|Publication number||US6370382 B1|
|Application number||US 09/300,824|
|Publication date||Apr 9, 2002|
|Filing date||Apr 27, 1999|
|Priority date||Apr 27, 1999|
|Also published as||CA2371316A1, CN1197394C, CN1352852A, EP1173967A1, WO2000065813A1|
|Publication number||09300824, 300824, US 6370382 B1, US 6370382B1, US-B1-6370382, US6370382 B1, US6370382B1|
|Inventors||Sang-Hun Kang, Robert L. Wittenberg|
|Original Assignee||Qualcomm Incorporated|
|Export Citation||BiBTeX, EndNote, RefMan|
|Patent Citations (11), Referenced by (18), Classifications (16), Legal Events (4)|
|External Links: USPTO, USPTO Assignment, Espacenet|
1. Field of Invention
This invention relates to wireless communications systems. Specifically, the present invention relates systems and methods for mitigating high wireless busy hour call attempts (BHCA) due to wireline congestion.
2. Description of the Related Art
Wireless communications systems are used in a variety of demanding applications including search and rescue and business applications. Such applications require reliable communications systems that can efficiently route calls to a wireline network during the busiest hour of the day while using a minimum amount of wireless network resources.
Wireless telecommunications systems are characterized by a plurality of mobile stations (e.g. fixed wireless phones or mobile phones) in communication with one or more base stations. A signal transmitted by a mobile station is received by a base station and relayed to a base station controller (BSC). The BSC in-turn routes the signal to another base station, mobile switching center (MSC), or directly to a public switched telephone network (PSTN). Similarly, a signal may be transmitted from the PSTN to a mobile station via a base station and an MSC. The PSTN is often called the landline network or the wireline network. In a wireline network, calls are routed via wire over land rather than over air via radio links.
Each base station governs a limited geographic region called a cell. Typically, the coverage area of a wireless telecommunications system is divided into multiple cells. When a mobile station moves from a first cell to a second cell, a handoff is performed to assign new system resources associated with the second cell to the mobile station.
The wireless network must maintain sufficient resources to accommodate periods of peak telephone usage. Landline congestion often taxes wireless resources. For example, a call attempted via a wireless network to a telephone on the wireline network may require several attempts before the call is connected. The average number of attempts required to complete a call between the wireless network and the wireline network during the busiest hour of the day is known as the busy hour call attempts (BHCA). Typically, a wireless network must have sufficient wireless resources, i.e. bandwidth, software, and hardware, to accommodate the requisite BHCA for call completion.
In telephone markets such as the Indian market or the Sri Lankan market, wireline congestion is particularly problematic. In such markets, the wireless infrastructure must often accommodate as many as 8 BHCA per wireless service subscriber. Typically, to accommodate the requisite call attempts additional resources such as access/traffic channels and associated software and hardware are added to the wireless network. The additional resources are expensive and often require additional expensive engineering and installation work.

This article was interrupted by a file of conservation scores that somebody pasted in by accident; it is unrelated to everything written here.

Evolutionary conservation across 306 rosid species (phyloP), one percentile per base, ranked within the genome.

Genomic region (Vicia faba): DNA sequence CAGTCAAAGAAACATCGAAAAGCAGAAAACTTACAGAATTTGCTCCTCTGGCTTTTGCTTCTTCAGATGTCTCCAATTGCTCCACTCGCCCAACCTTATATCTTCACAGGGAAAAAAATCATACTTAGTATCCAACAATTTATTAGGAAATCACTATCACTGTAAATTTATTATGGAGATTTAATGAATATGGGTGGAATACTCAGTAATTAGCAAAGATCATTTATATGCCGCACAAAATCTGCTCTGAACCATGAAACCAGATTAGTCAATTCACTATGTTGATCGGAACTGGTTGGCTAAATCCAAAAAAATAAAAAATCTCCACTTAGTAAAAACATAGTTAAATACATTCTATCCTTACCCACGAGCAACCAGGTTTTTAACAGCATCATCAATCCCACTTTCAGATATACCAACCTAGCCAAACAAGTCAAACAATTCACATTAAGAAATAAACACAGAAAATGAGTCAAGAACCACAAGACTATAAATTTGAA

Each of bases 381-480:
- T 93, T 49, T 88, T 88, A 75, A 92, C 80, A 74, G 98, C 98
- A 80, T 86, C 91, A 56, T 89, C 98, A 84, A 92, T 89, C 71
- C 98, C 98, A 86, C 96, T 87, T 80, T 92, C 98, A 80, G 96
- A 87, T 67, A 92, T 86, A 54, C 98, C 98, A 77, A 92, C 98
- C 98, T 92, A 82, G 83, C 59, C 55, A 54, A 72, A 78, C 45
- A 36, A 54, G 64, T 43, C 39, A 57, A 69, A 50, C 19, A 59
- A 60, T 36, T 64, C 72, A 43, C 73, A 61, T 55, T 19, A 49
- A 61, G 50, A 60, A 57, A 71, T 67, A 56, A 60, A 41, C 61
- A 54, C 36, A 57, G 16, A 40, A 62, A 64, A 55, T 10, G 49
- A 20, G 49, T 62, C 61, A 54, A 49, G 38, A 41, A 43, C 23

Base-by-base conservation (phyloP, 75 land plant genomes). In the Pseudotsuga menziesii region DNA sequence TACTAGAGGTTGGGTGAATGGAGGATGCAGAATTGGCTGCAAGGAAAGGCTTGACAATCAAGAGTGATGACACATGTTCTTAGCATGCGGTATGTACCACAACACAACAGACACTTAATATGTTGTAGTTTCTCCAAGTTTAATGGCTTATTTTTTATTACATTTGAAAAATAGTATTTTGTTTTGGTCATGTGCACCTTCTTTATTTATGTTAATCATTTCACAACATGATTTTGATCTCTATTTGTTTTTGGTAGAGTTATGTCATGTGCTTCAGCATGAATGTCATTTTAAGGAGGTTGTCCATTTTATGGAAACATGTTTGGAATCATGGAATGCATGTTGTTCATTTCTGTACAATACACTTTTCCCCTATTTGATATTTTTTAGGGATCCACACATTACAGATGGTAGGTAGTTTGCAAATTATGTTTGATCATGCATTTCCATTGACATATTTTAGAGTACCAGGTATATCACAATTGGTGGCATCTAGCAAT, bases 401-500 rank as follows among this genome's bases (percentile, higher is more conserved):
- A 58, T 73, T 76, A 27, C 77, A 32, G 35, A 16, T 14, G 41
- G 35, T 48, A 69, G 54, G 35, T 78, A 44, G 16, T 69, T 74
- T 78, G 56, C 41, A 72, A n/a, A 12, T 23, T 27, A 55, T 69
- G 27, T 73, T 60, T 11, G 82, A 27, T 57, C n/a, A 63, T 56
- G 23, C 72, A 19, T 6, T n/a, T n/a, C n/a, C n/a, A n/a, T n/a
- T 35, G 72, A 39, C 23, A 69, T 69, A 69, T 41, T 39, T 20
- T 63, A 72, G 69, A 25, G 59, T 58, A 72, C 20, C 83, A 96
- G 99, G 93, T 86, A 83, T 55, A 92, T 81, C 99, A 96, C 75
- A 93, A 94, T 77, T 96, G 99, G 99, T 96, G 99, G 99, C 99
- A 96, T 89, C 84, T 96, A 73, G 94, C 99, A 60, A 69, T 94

The wireless network from which a call originates must Provision resources for each busy call due to wireline congestion. The Provisionary of resources is extremely inefficient and costly. In a market such as the Indian market, the wireless network infrastructure capacity is greatly expanded to accommodate the redundant redialing required to establish a call to a wireline telephone during periods of wireline congestion.
Hence, a need exists in the art for a system and method that reduces the requisite additional wireless infrastructure needed to handle high BHCA and that virtually eliminates the redundant redialing required to establish a call to a wireline telephone during periods of wireline congestion.
The need in the art is addressed by the system for reducing wireless telecommunications network resources required to successfully route calls to a wireline network of the present invention. The system includes a first mechanism for routing a call originated from a wireless party connected to a wireless network to a wireline party connected to a wireline network. A second mechanism determines if the wireline network is congested in response to the mechanism for routing and provides a signal in response thereto. A third mechanism selectively queues the call in response to the signal. A fourth mechanism connects the wireless party to the wireline party when the call reaches a front of the queue and the wireline network can accept the call.
In a specific embodiment, the first mechanism for routing the call includes a mobile switching center in communication with a base station or base station controller. The base station or base station controller communicates with a mobile station associated with the wireless party. The second mechanism for determining if the wireline network is congested includes a mechanism for monitoring to determine if the call is completed and indicating that the network is congested via the signal if the call is not completed. The third mechanism for selectively queuing the call includes software running on the mobile switching center and/or the base station controller for placing the call on the queue. The software may also run on an external application processor. The fourth mechanism for connecting the wireless party includes a mechanism for monitoring when the wireline party answers with respect to when the wireless party is notified that the call is about to be completed. The fourth mechanism further includes a mechanism for notifying the wireline party that the wireless party will connect shortly if the wireline party answers the call before the wireless party is notified that the call is to be completed via the fourth mechanism. The fourth mechanism also includes a mechanism for informing the wireline party that the wireless party is unavailable if the wireless party cannot be notified or contacted by the mechanism for connecting. In the illustrative embodiment, the system includes an additional mechanism for exchanging recorded messages between the wireless party and the wireline party.